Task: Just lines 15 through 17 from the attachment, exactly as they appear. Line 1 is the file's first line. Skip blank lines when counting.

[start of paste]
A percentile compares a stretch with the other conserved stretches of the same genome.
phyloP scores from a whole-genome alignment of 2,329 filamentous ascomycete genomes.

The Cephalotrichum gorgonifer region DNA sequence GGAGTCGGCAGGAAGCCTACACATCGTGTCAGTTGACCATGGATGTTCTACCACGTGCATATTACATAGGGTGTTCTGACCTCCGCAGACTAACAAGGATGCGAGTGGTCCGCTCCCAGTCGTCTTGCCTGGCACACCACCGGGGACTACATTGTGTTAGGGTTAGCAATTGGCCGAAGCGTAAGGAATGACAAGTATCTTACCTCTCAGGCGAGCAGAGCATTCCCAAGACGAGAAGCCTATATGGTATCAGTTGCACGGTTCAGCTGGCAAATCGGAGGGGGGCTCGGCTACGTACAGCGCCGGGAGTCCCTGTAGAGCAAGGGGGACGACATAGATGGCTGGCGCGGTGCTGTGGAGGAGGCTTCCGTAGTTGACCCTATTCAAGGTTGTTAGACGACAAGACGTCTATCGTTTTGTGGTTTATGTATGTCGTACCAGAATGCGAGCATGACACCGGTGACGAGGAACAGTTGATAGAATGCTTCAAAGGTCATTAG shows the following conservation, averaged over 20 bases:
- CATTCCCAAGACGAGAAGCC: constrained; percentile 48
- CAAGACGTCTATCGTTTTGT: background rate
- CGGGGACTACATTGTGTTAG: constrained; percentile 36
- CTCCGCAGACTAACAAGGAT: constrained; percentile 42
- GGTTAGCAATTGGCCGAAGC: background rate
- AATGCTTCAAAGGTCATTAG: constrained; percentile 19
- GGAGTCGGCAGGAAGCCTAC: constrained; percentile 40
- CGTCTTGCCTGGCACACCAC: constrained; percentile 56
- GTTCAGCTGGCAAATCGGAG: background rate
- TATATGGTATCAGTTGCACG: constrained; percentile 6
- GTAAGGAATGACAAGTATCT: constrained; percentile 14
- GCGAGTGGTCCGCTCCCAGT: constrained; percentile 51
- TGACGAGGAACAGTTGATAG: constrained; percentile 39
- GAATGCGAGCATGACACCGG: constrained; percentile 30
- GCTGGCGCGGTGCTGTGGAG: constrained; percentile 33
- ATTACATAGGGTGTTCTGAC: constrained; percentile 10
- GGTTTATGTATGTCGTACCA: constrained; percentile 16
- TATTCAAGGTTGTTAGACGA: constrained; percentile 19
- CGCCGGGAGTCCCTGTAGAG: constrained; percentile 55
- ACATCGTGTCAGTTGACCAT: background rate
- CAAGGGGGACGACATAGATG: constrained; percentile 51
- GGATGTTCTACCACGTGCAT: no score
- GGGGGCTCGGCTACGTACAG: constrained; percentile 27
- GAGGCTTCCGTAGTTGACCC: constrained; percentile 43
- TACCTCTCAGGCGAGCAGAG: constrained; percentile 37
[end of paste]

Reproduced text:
- GCGAGTGGTCCGCTCCCAGT: constrained; percentile 51
- TGACGAGGAACAGTTGATAG: constrained; percentile 39
- GAATGCGAGCATGACACCGG: constrained; percentile 30